It's a busy time of year on college campuses as students rush to finish projects. A special high tech printer is helping one group get the job done.
It sounds and looks like most printers. But, what`s about to come out of a printer inside an Iowa State University lab isn`t like anything you print at the office. Teaching Lab Assistant Andrew Jordan shows a 3 dimensional object saying, “You`ve got 3 layers inside of this bone.”
Jordan works inside ISU’s rapid prototype lab. He helps design and engineering students print 3D objects from the computer. Teaching Lab Coordinator Bill Rickard says, “They can design a model and have it built within a day.”
And students print everything from wind tunnel parts to planetary gear sets and just about every component for a prototype of a bike. Steve Herrnstadt with the College of Design said, “Somebody asked, ‘can we ride it?’ No not yet.”
Rickard says the first 3D printer arrived on campus a decade ago. Now, about a dozen are at Iowa State. One of the printers in Howe Hall cost $170,000. And, it can take as much as seventy hours to print a complicated project. He says, “These use a polymer liquid that it lays down almost like an ink jet printer. It lays down drops and has a roll in it, and it rolls out evenly. And, then it uses ultraviolet light to cure those layers.”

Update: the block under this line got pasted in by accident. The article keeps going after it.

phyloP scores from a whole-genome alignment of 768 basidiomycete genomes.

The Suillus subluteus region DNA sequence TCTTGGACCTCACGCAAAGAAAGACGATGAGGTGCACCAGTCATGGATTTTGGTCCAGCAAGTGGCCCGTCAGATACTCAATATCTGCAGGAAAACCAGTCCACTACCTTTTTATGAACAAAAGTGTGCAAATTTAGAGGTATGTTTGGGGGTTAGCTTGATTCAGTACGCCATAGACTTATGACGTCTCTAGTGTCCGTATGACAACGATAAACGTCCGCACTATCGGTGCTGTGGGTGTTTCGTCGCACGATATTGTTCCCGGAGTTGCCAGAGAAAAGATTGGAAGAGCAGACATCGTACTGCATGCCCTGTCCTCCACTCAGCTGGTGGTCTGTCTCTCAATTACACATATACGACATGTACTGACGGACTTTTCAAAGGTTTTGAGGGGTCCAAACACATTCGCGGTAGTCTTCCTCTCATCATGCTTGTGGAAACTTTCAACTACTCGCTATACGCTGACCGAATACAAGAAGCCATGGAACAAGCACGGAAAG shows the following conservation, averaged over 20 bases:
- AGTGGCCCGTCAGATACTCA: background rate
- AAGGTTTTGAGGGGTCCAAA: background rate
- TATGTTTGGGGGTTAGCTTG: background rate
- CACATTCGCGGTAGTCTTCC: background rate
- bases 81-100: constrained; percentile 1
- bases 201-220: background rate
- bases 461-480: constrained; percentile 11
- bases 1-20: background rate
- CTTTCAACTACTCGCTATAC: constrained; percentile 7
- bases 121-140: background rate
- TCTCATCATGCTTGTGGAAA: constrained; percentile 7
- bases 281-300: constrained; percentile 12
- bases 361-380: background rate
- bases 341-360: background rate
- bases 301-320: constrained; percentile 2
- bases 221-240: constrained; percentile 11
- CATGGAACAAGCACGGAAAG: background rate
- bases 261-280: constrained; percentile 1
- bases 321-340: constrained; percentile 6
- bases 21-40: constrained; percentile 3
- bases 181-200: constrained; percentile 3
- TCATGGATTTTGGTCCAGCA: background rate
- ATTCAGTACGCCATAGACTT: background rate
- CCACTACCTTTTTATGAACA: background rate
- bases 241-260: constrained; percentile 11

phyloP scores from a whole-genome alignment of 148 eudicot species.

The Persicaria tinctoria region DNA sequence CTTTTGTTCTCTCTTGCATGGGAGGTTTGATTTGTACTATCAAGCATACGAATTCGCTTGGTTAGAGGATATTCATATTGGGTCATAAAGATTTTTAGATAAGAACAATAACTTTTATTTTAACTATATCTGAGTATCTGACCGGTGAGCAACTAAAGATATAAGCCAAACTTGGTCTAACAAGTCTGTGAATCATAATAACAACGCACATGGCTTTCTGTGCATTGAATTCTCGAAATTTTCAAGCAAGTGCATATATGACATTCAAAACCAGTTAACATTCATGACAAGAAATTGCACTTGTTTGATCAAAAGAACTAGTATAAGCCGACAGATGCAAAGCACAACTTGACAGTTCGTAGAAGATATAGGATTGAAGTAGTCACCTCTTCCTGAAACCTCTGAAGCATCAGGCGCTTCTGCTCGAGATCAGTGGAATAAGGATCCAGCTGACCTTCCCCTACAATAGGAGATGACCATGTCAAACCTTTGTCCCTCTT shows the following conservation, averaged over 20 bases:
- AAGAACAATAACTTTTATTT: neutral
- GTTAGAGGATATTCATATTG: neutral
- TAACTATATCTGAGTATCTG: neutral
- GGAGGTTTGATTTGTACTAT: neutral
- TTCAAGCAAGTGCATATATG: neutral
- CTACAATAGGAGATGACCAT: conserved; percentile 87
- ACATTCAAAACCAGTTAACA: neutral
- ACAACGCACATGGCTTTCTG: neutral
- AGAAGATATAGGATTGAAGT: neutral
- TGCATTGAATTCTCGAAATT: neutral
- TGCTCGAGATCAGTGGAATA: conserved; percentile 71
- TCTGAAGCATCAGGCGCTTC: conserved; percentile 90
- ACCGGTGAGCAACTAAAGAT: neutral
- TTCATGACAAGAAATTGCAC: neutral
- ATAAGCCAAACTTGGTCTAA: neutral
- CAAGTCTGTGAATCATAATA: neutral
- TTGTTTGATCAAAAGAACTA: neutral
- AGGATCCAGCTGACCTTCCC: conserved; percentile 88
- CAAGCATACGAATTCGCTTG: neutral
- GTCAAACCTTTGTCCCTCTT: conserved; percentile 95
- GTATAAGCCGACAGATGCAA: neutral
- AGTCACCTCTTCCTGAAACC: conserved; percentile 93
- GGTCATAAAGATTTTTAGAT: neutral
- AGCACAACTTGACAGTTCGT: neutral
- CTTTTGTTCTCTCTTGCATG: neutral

Rickard says the printers can be a game changer for design. He says students can save thousands of dollars and several hours by printing prototypes instead of building the parts from scratch. He says, “You have product that you can look at and put together and identify problem areas. You can identify areas that are not going to work.”
Sophomore Jackson Johnson says the printers provide valuable hands-on experience. He says, “I have to be able to when I`m designing something, I have to be able to design it so somebody can build it.”
Rickard says 3D printers start at a couple thousand dollars for people who use the machines for a hobby. But, companies like Boeing spend up to a million dollars for 3D printers.